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The case against small business
Eli Dile   on Monday, April 16, 2018 at 12:00:00 am

Perhaps no public policy has more bipartisan appeal than supporting small business. But America’s adoration of mom and pop is misplaced, according to Robert Atkinson of the Information Technology and Innovation Foundation and Michael Lind of New America. They want people to come to terms with the contrarian notion that Big is Beautiful, the title of their new book and the subject of discussion at the National Press Club earlier today in Washington, D.C.

More than half of Americans have negative attitudes toward big business. The word “big” itself has become a reliable pejorative to attach to any number of groups (big oil, big pharma, big government, etc.). But Atkinson cited a laundry list of statistics to argue that large companies are the true drivers of American prosperity. According to Atkinson, large businesses:

  • Pay 54 percent more than companies with fewer than 100 employees;
  • Offer 2.5 times more paid leave and insurance and 3.9 times more in retirement benefits;
  • Account for 84 percent of R&D;
  • Are less likely to discriminate in hiring; and
  • Are more likely to export, operate sustainably, and pay their taxes.

But what about jobs? Even the policy layperson often identifies small business as the country’s engine of job creation.

“They do create a lot of jobs, but they also destroy a lot of jobs,” Atkinson said. He clarified that most job creation occurs in the first year of operation, but jobs decline every year after for the average small business. Atkinson also threw cold water on the notion that the decline in business starts is a cause for concern.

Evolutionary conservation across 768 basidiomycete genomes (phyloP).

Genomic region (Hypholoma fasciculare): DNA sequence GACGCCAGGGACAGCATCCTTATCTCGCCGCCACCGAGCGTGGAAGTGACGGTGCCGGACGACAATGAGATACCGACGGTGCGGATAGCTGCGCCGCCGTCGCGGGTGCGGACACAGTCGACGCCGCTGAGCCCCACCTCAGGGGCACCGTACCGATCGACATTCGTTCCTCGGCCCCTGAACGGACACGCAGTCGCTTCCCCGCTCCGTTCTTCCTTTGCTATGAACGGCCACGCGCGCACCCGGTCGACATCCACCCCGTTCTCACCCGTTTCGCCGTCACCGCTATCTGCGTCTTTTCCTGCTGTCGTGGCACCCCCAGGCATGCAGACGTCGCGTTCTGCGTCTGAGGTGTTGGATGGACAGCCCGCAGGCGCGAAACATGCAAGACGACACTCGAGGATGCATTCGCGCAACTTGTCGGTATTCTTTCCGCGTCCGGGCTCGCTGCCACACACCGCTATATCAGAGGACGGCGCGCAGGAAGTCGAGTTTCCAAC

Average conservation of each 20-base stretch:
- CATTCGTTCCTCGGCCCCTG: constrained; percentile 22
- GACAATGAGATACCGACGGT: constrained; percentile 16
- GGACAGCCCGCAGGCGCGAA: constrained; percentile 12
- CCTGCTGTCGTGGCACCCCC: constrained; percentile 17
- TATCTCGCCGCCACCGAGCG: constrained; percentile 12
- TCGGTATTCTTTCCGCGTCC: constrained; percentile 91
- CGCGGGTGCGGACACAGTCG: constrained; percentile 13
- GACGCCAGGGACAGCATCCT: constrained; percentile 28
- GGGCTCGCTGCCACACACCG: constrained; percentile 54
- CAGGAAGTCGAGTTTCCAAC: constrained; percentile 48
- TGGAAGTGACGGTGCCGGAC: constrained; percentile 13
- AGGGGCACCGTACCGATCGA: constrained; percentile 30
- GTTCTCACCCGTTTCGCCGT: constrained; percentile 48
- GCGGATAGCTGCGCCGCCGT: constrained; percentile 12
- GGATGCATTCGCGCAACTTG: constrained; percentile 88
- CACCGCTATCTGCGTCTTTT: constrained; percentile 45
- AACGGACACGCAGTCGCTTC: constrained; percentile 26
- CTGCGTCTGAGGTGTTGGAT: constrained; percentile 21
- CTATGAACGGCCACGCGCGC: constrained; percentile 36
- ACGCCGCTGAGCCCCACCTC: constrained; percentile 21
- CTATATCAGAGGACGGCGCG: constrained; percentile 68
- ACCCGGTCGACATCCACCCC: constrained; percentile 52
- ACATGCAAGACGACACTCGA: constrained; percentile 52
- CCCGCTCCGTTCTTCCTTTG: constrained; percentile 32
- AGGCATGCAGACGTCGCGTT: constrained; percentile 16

“Startups are going down, and thank God they’re going down,” Atkinson said. “These are mostly lifestyle businesses that don’t grow and don’t make a lot of money.” Meanwhile, the number of high-growth startups is, in fact, rising. The panel also noted that the median small business owner makes less than the median wage earner.

Economic development organizations get it right by prioritizing high-growth, export-oriented firms, according to Atkinson and Lind. Of course, more EDOs are engaging small businesses and entrepreneur development, and rightly so (as long as firms are in the traded sector). But Atkinson also had criticism for a long-held staple of economic development policy: local procurement. The problem with giving preference to local businesses for municipal contracts is it often results in an inferior product that costs taxpayers more money.

Ultimately, scale is critical for U.S. competitiveness, according to the authors. Calls for the U.S. government to break up large companies come at a time when countries such as China are investing directly in large firms. Atkinson noted that if the average U.S. firm was of comparable size to its Canadian counterparts, every American would be 3 percent poorer.

“Public policy should not be putting its thumb on the scale of size,” Atkinson said.


I've held this similar belief for a long time - but it is often unpopular in the a local community.
Posted by: iMISmember on April 20, 2018 at 2:48:26 pm

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